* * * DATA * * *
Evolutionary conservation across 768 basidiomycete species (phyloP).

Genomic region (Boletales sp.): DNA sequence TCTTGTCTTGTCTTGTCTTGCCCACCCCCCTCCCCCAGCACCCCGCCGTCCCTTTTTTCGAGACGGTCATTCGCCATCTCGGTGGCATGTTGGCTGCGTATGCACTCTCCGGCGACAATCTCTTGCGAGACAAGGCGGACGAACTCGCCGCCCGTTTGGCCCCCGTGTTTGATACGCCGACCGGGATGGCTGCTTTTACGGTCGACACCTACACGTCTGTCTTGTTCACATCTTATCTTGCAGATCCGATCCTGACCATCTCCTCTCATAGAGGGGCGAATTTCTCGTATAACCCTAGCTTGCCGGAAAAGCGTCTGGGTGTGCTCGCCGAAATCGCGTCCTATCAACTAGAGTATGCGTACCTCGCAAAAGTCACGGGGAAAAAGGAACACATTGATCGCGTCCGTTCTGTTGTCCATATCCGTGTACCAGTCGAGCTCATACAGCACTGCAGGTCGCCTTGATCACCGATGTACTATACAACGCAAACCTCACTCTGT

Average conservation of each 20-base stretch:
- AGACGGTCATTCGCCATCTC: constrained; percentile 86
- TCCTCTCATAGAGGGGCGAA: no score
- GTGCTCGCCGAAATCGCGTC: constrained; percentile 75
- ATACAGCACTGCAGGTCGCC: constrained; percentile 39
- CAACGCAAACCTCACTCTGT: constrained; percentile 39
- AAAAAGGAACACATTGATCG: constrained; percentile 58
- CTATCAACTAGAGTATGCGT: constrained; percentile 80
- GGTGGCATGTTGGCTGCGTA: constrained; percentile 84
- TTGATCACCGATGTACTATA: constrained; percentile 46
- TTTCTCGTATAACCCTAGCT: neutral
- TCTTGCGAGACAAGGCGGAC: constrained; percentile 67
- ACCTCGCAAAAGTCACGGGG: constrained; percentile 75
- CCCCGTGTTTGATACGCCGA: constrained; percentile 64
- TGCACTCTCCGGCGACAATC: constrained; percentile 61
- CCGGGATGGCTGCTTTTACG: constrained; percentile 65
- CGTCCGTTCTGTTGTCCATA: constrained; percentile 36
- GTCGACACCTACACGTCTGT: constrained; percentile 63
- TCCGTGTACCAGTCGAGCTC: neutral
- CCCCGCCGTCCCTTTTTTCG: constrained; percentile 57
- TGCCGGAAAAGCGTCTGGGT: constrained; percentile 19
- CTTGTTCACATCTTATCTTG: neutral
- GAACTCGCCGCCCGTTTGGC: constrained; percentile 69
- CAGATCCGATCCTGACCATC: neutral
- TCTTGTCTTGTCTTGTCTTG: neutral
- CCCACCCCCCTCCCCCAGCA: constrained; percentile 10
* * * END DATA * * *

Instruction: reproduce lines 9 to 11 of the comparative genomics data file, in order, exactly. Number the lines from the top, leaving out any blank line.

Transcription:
- AAAAAGGAACACATTGATCG: constrained; percentile 58
- CTATCAACTAGAGTATGCGT: constrained; percentile 80
- GGTGGCATGTTGGCTGCGTA: constrained; percentile 84